A $100 Donation and a 7 Day Hike, for Mama Tormeh in Liberia, Africa
Vice President of Computer Frontiers, Nancy Wallace, endeavors on a 7 day hike towards the "roof top of Africa" to make an impact for Liberia, Africa!
March 27, 2014 (Newswire.com) - Nancy Wallace, Vice President of Computer Frontiers Inc. and her nephew, Robert Thyberg, senior student at River Hill High School in Clarksville Maryland, decided to take on the challenge of hiking Mt. Kilimanjaro in Tanzania. Kilimanjaro is the highest mountain in Africa and the highest free-standing mountain in the world.
Seventeen-year-old Robert Thyberg decided to dedicate this hike to a small community in Liberia, where his sister had visited two years ago. Led by the loving Mama Tormeh, this community was in need of resources and financial support. Mama Tormeh is an empowering woman that provides education and economic opportunities to the people in villages. Thus, Robert dedicated his excursion to support his fundraising campaign, the "Mama Tormeh Village Fund".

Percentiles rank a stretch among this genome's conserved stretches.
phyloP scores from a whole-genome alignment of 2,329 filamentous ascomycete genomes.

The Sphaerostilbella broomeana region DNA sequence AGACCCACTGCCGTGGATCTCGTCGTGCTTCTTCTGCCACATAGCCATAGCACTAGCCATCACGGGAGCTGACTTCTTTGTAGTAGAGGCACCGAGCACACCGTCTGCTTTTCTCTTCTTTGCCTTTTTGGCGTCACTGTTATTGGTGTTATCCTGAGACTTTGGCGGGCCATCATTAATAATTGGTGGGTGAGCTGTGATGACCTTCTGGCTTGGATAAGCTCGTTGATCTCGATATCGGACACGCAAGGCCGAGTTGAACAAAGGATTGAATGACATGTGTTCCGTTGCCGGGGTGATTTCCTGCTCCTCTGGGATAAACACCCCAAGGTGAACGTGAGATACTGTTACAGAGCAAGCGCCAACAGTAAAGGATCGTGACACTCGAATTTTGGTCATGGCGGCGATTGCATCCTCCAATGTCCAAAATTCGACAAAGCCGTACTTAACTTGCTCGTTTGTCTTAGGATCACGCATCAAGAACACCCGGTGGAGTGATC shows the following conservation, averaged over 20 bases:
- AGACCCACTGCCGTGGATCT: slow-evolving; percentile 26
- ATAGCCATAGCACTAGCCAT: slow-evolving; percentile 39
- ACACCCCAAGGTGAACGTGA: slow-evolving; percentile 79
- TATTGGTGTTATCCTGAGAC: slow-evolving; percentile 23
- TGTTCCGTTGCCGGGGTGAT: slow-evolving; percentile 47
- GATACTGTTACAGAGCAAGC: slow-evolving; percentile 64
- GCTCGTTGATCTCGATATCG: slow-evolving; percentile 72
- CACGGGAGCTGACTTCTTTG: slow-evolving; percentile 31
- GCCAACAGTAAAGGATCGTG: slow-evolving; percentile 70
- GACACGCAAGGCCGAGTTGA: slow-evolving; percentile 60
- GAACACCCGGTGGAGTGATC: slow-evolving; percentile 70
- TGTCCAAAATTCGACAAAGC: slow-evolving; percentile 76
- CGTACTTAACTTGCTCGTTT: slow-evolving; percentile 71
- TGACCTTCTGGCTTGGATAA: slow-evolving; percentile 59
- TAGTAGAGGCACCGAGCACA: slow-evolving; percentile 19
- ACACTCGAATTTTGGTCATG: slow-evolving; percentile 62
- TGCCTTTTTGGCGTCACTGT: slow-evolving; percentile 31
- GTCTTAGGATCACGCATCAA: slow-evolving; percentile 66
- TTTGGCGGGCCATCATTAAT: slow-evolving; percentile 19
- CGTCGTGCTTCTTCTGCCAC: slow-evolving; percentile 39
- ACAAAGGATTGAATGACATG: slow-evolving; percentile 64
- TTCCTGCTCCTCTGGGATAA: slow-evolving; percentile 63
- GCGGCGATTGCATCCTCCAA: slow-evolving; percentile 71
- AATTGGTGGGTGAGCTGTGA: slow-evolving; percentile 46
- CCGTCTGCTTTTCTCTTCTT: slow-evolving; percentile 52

Furthermore, Nancy Wallace, CFI staff had the opportunity to support her nephew and the community. Computer Frontiers Inc. gave each staff person $100 to give away those in need. Nancy contributed her $100 CFI donation to the Mama Tormeh Village Fund, and brought hope to the Liberia community.
Overall, Nancy and Robert's seven-day hike was a success as they reached the summit on February 14th. This "roof-top of Africa" is one of the largest freestanding mountains in the world and is the highest mountain in Africa. Mt. Kilimanjaro rises majestically from the rolling and hot savannah of Tanzania to a barren and snowcapped 3-1/2 mile high peak.
Not only were they able to spread awareness about Mama Tormeh's community efforts throughout Liberia, but Robert was able to spread awareness throughout his school and community. Robert has always challenged himself in sports and academics and just received the appointment to the Naval Academy, Class of 2018. He continues to support Mama Tormeh and her efforts in Africa, today